Back in February 2019, Health Secretary Matt Hancock declared war on an outdated piece of hospital technology. A legacy hold-on long in need of updating: the pager.
By the end of 2021, the pager is expected to be gone from our health service and replaced with modern, secure alternatives. These could be mobile phones, apps or specialised, hands-free devices. So long as they securely delivered more accurate two-way communications between staff, ideally at a reduced cost, they were on the table in eyes of the Health Secretary.
A pilot project ran in 2017 at West Suffolk NHS Foundation Trust showed the shift from pager technology to more modern solutions saved staff significant time per shift – 21 minutes on average for nurses. A crucial 48 minutes per shift for junior doctors.
Clearly, there was evidence for the NHS to seek to replace its more than 130,000 pagers. A network which cost the health service around £6.6m annually and was so extensive that more than one in every 10 pagers in use around the world was in the NHS.
But, in a current climate dominated by monumental challenges such as coronavirus, why is all this relevant currently?
When Matt Hancock introduced his plans to phase out the pager back in early 2019, he also marked another key date: the end of September 2020.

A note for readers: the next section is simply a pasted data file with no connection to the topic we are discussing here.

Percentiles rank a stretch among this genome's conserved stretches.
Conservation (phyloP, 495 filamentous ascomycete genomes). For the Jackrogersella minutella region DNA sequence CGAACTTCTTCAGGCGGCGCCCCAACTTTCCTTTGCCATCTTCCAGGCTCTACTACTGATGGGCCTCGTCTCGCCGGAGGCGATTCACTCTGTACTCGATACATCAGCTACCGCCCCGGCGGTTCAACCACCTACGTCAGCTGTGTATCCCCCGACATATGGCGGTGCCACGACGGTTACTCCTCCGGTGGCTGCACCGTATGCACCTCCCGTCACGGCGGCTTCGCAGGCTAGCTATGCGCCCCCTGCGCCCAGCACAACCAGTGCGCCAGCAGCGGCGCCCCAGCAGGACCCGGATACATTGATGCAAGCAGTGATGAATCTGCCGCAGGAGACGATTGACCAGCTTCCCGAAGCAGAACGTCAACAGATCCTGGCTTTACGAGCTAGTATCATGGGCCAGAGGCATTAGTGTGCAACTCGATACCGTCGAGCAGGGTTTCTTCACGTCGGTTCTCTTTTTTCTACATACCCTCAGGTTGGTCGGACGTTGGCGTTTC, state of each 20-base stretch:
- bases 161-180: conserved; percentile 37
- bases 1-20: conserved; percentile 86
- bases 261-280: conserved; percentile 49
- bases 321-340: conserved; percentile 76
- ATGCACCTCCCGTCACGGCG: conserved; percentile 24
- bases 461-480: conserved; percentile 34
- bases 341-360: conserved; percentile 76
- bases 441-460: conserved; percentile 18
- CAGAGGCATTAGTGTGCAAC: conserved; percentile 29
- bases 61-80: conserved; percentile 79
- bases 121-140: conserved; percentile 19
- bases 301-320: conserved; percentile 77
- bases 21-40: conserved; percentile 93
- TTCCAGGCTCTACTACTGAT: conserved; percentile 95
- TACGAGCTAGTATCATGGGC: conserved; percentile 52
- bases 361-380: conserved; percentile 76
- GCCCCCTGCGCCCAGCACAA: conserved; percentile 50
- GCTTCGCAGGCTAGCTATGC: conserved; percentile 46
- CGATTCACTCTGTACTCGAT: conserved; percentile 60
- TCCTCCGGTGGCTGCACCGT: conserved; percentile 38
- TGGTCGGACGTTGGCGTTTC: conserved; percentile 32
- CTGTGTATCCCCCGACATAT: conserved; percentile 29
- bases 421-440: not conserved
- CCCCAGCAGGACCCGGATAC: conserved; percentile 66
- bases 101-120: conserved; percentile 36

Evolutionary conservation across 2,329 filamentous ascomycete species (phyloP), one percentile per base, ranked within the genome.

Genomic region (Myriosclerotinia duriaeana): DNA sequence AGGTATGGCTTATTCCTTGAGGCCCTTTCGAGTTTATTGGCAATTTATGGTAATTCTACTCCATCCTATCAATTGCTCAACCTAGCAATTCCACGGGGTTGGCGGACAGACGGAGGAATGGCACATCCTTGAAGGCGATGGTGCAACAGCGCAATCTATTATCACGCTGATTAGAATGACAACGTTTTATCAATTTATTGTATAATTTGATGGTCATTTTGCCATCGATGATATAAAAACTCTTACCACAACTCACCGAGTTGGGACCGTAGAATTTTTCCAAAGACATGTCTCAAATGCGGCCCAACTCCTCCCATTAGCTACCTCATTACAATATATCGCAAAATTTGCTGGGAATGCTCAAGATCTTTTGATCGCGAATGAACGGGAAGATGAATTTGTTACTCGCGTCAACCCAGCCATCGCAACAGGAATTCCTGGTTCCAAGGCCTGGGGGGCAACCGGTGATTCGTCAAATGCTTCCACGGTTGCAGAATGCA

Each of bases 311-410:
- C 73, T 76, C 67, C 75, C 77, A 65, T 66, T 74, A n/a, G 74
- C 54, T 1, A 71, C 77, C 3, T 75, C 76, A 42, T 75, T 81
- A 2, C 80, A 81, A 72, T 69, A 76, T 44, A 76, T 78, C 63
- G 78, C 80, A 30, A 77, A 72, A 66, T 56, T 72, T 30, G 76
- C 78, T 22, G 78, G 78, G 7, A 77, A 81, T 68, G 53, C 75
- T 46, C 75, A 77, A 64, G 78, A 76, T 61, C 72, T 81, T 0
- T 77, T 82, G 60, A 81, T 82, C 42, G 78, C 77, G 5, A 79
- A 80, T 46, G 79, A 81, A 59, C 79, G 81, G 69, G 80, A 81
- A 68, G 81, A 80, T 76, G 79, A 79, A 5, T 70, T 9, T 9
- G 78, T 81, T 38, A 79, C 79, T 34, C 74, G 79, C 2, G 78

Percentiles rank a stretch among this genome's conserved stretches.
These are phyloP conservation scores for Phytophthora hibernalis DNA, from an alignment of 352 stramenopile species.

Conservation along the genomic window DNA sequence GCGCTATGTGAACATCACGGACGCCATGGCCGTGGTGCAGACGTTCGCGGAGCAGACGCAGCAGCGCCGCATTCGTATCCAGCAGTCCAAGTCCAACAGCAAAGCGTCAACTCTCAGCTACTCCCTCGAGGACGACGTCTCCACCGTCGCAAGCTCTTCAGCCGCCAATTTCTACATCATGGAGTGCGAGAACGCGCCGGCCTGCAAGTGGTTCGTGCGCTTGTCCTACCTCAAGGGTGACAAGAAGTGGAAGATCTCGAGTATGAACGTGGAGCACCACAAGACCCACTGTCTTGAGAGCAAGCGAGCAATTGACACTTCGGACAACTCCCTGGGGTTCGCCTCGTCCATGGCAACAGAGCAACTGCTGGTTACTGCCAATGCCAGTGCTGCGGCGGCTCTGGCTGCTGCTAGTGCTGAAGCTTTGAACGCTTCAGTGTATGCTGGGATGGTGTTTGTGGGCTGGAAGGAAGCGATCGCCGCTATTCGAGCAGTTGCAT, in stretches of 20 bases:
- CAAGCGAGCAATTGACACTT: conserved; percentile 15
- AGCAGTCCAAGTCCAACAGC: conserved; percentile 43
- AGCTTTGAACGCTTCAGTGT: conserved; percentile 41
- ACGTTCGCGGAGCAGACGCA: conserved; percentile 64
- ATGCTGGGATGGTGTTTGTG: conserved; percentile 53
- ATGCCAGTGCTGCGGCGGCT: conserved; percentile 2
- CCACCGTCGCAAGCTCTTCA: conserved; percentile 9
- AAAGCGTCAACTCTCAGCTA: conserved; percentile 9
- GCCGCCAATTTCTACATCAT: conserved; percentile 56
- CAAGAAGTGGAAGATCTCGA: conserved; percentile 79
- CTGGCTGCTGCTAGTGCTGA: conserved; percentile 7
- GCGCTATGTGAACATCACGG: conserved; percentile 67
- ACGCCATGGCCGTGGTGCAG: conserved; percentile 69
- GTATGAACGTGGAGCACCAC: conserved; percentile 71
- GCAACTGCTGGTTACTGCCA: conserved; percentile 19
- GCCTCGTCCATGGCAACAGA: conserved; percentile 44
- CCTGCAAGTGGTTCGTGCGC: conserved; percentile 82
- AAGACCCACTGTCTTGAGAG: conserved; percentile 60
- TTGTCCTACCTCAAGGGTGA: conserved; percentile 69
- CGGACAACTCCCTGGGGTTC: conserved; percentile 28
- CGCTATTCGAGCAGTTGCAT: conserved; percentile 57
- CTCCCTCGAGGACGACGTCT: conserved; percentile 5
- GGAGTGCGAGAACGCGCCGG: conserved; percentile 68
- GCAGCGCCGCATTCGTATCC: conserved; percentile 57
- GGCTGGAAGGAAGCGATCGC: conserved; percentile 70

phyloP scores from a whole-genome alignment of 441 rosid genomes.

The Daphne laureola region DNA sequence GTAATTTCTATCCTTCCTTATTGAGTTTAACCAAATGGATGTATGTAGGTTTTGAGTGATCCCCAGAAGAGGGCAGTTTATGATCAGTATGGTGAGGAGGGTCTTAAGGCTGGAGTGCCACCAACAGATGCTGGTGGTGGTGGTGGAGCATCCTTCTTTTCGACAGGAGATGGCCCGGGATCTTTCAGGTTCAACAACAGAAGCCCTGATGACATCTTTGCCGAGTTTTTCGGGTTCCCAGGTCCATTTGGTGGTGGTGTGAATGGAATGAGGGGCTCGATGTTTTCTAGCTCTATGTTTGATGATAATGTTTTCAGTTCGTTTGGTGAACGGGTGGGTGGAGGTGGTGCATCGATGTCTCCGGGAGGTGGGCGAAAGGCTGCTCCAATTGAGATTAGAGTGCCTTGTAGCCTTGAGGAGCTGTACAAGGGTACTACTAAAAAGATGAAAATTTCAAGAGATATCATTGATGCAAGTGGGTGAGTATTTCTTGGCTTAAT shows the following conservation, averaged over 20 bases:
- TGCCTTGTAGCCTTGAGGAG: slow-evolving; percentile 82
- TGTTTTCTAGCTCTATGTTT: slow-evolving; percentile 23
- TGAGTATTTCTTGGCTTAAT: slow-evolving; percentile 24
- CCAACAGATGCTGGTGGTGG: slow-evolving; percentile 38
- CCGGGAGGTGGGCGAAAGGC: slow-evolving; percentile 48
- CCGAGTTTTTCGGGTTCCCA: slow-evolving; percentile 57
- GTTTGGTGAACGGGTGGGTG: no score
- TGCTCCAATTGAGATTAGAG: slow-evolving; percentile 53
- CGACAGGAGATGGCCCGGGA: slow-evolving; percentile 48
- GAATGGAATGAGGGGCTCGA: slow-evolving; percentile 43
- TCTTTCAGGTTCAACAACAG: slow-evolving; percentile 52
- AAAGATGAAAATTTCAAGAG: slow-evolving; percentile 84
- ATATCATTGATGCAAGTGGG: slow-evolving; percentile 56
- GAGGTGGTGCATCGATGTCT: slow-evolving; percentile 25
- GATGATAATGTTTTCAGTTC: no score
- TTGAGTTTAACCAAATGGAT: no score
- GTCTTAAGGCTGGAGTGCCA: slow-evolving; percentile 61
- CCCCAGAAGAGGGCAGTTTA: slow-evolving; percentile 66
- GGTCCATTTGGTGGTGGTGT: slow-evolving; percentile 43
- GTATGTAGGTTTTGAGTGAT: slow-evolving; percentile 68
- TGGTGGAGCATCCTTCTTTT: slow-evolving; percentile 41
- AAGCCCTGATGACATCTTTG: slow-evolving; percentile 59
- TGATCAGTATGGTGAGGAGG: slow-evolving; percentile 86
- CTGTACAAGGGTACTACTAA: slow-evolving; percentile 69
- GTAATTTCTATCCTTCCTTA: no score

That was to be the time by which all hospitals were expected to have plans and infrastructure in place to ensure the phasing out of pagers would be possible by the 2021 target. There may have been new room found to flex as priorities this year have been shifted, but plans are being formulated and acted upon.
The end of the pager is no longer a desired goal for the NHS. It’s an inevitability: it’s just a question of whether they can do so in the intended timeframe.
Tech-orientated and keen to drive a modern agenda, the Health Secretary has long seen the modernisation of pager technology as the next step in achieving a fully digitised NHS – a crucial part of the NHS’ tech vision and the NHS Long Term Plan.
Its why National Health Executive has taken the time to investigate among it’s wide-reaching audience where trusts and NHS organisations are at in their pager replacement journeys. We’re all heading in the same direction, so we want to learn where in that process people are at and impart potential best practice and wisdom to people at every step of the journey.
A modern, digitally-enabled NHS is on the horizon and the pager remains as one of number of legacy technologies which must be phased out to fully realise its potential.